Microbiota Associated with Dromedary Camel Milk from Algerian Sahara
Despite the fact that camel milk represents a valuable food source, the fungal diversity of raw camel milk has been poorly studied so far. Here, we investigated the fungal and bacterial communities found in dromedary camel milk from Ghardaia, a representative region of Algerian Sahara. The application of both culture-dependent and independent molecular techniques, based on dHPLC analysis and metabarcoding of ITS region, provided a complementary biodiversity assessment of camel milk fungi which was composed of 15 different taxa. Yeast species belonged to Filobasidium, Naganishia, Malassezia, Mrakia, Rhodotorula, and Yarrowia genera; and mold species belonged to Fusarium, Cladosporium, and Penicillium genera. All three techniques revealed that the fungal community was dominated by species belonging to the former genus Cryptococcus (Filobasidium and Naganishia) although none of them was able to encompass the entire fungal diversity alone. In addition, massive parallel 16S rRNA tag sequencing was applied to gain an insight into the diversity of bacterial communities which were dominated by Pseudomonas spp. Our results provide an initial insight about fungal and bacterial population found in dromedary camel milk from Algerian Sahara.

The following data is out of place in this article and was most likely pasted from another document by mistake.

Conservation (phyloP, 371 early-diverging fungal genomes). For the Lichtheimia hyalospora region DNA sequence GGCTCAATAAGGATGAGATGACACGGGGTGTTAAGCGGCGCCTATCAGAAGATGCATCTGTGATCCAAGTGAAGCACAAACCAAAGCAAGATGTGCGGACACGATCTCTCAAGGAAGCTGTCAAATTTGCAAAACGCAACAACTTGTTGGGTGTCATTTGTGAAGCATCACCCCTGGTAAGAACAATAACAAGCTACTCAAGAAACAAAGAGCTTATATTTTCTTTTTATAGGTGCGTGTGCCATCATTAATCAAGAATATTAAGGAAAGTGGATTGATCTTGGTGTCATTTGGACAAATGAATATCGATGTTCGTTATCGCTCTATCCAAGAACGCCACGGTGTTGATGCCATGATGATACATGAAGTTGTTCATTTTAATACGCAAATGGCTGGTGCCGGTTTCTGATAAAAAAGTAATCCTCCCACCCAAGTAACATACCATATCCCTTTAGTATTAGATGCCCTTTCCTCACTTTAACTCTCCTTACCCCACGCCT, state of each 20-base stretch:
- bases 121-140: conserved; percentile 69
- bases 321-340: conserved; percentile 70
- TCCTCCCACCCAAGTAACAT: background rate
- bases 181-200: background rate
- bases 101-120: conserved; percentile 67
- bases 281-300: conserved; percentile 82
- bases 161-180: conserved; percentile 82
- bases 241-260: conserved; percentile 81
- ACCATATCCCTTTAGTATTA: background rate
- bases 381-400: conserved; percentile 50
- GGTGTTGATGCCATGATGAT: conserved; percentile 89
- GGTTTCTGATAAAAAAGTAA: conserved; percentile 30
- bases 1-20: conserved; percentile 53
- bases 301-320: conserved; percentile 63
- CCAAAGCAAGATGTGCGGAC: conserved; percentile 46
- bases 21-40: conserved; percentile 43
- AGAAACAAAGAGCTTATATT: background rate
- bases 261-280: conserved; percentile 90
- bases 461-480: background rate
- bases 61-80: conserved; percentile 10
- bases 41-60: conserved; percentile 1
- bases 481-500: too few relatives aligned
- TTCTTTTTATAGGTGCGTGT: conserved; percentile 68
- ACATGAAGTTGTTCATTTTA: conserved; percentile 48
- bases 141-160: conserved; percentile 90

Dr. Tahar Amrouche is grateful to the M. Mammeri University for providing a travel Grant.
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Conflict of interest
The authors declare no conflict of interest.
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